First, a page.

Properties That Hold Almost Everywhere

Properties That Hold Almost Everywhere

Recall from awhile back on the Subsets of Real Numbers with Measure Zero page that a subset $S \subset \mathbb{R}$] is said to have measure $0$ denoted $m(S) = 0$ if for all $\epsilon > 0$ there exists a countable open interval covering $\{ I_k = (a_k, b_k) : k \in K \}$ ($K$ is a countable indexing set), $\displaystyle{S \subseteq \bigcup_{k \in K} I_k}$ and such that:

\begin{align} \quad \sum_{k \in K} l(I_k) = \sum_{k \in K} (b_k - a_k) < \epsilon \end{align}

Before we move on further with getting closer to discussing Lebesgue integrals we will first need to describe a very special type of property which we define below.

Definition: Let $D \subseteq \mathbb{R}$. A property is said to hold Almost Everywhere on $D$ if there exists a subset $S \subseteq D$ whose measure is $0$, i.e., $m(S) = 0$ and such that the property holds on all of $D \setminus S$.

Sometimes the abbreviation "a.e." is used to acknowledge that a property holds almost everywhere.

In other words, a property holds almost everywhere on a set $D$ if the only points in which it does not hold constitute a set of measure $0$.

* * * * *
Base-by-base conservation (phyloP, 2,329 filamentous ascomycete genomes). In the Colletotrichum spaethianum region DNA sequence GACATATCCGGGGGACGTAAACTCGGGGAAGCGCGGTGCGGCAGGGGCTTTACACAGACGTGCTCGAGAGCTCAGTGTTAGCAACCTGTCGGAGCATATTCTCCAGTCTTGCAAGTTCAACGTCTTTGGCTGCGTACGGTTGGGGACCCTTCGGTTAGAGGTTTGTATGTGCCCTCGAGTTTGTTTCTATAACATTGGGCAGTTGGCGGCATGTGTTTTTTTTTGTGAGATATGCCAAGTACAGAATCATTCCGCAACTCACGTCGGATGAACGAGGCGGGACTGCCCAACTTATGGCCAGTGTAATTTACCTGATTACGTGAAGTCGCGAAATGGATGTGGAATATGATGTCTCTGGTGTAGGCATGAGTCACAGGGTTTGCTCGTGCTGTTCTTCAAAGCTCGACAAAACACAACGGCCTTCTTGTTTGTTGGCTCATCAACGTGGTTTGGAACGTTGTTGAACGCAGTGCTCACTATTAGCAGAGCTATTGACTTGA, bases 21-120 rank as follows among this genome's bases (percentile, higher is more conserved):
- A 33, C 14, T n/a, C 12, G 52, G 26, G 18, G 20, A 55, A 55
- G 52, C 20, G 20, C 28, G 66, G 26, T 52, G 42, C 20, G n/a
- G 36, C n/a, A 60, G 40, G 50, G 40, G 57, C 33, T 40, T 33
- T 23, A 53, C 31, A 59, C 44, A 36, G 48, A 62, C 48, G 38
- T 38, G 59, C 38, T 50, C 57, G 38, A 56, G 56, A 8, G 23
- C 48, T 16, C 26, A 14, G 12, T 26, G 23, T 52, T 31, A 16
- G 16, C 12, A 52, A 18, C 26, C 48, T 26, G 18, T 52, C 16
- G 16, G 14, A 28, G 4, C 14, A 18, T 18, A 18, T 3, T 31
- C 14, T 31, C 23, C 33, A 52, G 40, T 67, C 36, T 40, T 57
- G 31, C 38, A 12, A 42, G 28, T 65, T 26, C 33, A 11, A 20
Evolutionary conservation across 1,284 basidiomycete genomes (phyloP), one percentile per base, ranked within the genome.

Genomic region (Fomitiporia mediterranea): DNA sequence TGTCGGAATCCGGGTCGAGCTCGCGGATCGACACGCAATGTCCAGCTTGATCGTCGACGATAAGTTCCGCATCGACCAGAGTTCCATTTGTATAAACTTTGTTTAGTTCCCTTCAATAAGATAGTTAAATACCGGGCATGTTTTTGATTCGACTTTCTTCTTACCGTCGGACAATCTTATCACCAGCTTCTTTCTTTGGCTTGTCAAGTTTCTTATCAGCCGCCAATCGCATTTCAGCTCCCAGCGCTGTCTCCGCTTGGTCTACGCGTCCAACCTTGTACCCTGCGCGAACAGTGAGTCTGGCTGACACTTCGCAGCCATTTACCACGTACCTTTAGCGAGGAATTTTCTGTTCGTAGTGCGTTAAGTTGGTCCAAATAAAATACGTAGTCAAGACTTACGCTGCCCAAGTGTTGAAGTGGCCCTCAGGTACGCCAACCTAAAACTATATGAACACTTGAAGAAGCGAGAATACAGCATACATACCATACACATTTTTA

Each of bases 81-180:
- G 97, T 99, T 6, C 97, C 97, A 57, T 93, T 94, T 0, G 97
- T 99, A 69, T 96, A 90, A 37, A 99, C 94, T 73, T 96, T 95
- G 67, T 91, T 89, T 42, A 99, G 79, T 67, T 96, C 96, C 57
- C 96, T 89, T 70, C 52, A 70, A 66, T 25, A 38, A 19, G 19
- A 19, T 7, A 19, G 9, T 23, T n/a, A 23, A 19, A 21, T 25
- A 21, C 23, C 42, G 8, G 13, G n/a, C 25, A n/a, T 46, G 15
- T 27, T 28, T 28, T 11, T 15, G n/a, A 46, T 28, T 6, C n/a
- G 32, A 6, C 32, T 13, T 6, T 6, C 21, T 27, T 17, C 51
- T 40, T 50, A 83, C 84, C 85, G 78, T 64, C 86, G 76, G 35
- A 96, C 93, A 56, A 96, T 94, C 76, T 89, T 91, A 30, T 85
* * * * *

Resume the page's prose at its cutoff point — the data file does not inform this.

For example, consider the following function:

\begin{align} \left\{\begin{matrix} 0 & \mathrm{if} \: x \in \mathbb{R} \setminus \mathbb{Q}\\ 1 & \mathrm{if} \: x \in \mathbb{Q} \end{matrix}\right. \end{align}

Since $\mathbb{Q}$ is a countable subset of $\mathbb{R}$ then we can say that the function $f$ equals to $0$ almost everywhere on $\mathbb{R}$.

For another example, consider the following function:

\begin{align} \left\{\begin{matrix} x & \mathrm{if} \: x \in \mathbb{R} \setminus \mathbb{Q}\\ 0 & \mathrm{if} \: x \in \mathbb{Q} \end{matrix}\right. \end{align}

In this particular example, we can say that $f$ is strictly increasing almost everywhere on $\mathbb{R}$.

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